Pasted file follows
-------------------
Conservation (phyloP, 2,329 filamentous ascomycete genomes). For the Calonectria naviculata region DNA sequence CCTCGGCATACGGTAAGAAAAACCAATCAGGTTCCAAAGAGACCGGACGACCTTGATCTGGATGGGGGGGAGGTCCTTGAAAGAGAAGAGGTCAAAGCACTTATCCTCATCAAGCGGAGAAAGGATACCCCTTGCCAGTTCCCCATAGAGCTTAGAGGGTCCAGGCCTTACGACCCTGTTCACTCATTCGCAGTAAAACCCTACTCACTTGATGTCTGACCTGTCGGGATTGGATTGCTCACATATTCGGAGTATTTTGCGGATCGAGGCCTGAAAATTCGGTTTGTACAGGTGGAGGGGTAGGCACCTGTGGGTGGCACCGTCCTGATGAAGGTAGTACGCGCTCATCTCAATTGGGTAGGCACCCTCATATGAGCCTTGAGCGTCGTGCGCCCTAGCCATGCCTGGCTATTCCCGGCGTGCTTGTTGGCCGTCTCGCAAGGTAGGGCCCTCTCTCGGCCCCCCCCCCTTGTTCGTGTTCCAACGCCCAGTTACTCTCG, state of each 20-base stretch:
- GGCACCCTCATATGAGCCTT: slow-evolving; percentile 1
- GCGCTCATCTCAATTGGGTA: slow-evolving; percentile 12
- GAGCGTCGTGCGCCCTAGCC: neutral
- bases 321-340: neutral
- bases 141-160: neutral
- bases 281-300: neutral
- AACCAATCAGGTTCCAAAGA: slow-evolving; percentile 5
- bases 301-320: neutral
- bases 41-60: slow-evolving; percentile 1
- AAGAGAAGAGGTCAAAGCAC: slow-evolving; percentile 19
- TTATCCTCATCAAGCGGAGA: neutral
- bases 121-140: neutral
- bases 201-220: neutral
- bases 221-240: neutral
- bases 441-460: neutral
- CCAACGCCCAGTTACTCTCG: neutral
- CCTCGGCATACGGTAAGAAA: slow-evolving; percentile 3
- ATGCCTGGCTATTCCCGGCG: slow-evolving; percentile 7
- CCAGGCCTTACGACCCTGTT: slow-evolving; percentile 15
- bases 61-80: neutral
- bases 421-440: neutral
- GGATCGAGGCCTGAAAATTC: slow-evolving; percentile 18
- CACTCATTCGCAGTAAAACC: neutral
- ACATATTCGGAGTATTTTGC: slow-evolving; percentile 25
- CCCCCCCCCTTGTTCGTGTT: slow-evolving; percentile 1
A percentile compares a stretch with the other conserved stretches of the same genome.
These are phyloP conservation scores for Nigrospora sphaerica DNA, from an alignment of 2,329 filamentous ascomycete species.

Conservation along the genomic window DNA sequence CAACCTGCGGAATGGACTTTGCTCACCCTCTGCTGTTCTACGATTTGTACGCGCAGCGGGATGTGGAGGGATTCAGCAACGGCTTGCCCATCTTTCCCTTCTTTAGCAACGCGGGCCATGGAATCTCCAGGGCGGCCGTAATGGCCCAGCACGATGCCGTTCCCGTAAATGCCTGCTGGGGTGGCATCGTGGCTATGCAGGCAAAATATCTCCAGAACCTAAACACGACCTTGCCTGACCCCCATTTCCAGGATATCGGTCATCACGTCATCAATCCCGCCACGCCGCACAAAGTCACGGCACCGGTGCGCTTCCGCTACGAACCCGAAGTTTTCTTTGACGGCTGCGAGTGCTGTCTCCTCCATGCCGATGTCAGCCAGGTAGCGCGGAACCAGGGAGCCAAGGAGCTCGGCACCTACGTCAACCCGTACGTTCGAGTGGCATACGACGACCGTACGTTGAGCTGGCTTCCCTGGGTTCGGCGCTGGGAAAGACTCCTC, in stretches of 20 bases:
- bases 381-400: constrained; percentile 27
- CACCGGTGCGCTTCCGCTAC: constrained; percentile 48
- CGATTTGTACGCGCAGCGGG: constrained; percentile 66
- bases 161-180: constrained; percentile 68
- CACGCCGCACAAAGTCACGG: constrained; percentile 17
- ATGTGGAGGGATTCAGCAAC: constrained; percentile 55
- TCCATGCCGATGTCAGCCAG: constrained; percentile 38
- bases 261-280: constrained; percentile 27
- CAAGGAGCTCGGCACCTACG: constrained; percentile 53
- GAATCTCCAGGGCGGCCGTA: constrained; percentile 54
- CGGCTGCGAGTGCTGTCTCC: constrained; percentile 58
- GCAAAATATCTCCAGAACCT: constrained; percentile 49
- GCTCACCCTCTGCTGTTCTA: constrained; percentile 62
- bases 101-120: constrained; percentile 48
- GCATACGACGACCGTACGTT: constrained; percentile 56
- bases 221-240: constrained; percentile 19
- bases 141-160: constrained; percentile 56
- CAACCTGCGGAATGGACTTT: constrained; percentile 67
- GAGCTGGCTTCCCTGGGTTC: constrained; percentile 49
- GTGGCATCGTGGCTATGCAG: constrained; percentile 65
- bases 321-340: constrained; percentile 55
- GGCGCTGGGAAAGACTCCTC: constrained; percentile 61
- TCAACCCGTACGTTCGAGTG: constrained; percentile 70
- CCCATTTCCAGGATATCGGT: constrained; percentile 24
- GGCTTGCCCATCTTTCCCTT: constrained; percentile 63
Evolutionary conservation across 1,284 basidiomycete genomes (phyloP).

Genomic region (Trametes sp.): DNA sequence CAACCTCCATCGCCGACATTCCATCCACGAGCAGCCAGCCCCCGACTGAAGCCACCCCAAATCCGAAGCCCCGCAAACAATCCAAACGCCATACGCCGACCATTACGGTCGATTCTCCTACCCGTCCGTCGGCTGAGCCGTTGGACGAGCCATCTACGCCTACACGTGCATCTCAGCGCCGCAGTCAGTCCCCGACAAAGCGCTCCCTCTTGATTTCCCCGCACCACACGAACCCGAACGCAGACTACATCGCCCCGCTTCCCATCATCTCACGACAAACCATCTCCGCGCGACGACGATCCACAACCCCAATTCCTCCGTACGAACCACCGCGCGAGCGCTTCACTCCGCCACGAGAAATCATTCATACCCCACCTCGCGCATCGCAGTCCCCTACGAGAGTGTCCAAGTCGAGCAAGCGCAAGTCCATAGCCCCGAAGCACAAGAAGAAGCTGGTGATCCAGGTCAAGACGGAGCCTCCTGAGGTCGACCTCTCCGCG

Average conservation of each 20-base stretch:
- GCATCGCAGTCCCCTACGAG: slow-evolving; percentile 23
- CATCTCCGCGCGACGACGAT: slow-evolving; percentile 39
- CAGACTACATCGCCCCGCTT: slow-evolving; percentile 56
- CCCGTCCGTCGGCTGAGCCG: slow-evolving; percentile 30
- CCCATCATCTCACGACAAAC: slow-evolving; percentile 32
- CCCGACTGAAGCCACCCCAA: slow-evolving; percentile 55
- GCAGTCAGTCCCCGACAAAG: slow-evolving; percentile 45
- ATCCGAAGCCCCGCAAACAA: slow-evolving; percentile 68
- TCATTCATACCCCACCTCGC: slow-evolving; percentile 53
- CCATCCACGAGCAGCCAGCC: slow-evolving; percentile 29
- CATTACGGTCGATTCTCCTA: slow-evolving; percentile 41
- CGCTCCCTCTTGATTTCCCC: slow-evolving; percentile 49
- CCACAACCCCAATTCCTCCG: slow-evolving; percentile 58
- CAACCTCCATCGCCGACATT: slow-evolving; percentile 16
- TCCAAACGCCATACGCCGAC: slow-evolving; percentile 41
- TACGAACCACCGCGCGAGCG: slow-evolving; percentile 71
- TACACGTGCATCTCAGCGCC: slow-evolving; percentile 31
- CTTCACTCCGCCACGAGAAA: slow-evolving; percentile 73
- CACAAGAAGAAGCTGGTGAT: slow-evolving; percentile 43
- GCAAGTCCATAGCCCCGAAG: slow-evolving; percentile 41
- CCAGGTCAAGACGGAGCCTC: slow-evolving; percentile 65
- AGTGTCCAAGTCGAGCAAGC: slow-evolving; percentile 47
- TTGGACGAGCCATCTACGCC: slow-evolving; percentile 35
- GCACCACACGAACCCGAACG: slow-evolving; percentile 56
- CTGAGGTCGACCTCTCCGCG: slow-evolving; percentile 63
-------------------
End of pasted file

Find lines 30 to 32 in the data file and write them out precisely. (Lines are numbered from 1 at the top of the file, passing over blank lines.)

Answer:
- bases 381-400: constrained; percentile 27
- CACCGGTGCGCTTCCGCTAC: constrained; percentile 48
- CGATTTGTACGCGCAGCGGG: constrained; percentile 66